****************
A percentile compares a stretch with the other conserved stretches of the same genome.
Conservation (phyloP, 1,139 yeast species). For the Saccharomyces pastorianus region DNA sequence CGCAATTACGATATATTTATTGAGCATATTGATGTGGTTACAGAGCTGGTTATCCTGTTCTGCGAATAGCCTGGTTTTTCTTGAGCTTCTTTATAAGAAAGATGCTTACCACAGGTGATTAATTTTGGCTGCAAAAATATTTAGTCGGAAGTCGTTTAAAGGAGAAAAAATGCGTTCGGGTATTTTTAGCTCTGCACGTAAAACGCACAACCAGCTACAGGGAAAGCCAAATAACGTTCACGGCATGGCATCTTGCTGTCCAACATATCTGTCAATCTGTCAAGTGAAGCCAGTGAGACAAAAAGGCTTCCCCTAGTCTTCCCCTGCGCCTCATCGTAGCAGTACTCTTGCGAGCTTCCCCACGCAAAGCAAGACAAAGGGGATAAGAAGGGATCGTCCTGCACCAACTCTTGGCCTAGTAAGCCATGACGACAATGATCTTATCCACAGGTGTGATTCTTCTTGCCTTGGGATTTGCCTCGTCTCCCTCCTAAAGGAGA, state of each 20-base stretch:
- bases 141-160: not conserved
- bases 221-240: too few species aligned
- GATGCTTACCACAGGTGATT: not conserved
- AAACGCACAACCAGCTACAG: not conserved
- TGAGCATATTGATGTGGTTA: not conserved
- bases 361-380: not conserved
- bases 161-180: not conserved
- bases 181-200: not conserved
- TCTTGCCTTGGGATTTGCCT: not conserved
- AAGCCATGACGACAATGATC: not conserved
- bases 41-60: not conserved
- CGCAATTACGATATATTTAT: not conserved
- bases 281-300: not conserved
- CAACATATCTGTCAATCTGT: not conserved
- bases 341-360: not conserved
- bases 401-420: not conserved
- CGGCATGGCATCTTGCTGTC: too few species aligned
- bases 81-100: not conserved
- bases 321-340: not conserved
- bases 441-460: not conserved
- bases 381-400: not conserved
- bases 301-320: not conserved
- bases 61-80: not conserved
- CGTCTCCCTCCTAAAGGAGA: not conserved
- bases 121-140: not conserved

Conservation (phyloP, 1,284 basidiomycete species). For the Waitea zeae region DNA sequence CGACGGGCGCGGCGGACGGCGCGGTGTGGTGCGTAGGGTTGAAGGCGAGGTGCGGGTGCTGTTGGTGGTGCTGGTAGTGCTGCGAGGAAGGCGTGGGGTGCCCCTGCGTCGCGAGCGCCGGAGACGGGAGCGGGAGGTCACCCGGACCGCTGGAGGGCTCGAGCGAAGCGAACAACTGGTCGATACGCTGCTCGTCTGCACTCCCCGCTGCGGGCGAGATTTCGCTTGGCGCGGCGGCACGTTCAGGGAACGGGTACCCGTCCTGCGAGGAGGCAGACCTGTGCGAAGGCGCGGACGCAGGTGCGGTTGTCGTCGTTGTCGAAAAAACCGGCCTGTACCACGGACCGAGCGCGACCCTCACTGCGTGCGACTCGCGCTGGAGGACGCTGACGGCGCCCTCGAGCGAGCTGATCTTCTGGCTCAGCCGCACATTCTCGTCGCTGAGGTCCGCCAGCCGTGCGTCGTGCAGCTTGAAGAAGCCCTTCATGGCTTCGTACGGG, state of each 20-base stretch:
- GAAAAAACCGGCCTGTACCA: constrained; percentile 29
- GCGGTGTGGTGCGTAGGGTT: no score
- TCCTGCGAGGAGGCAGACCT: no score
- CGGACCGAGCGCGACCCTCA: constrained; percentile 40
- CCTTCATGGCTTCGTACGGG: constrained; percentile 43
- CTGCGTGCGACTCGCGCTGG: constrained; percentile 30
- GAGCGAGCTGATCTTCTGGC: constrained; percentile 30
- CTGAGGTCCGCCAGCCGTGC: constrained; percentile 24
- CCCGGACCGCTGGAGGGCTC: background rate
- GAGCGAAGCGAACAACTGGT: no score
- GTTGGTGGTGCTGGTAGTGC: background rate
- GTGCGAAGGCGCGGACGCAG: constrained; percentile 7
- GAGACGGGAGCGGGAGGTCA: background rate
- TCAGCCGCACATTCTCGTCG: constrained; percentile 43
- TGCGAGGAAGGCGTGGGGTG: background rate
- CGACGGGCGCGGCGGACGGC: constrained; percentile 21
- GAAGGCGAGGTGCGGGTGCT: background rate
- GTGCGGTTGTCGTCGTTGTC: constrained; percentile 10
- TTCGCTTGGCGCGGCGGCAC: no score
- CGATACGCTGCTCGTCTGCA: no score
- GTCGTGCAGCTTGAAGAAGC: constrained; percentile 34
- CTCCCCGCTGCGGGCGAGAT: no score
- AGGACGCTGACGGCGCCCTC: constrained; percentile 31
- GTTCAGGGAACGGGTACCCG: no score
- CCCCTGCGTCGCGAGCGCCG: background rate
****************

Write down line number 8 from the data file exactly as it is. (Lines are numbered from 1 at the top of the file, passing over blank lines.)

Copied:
- bases 361-380: not conserved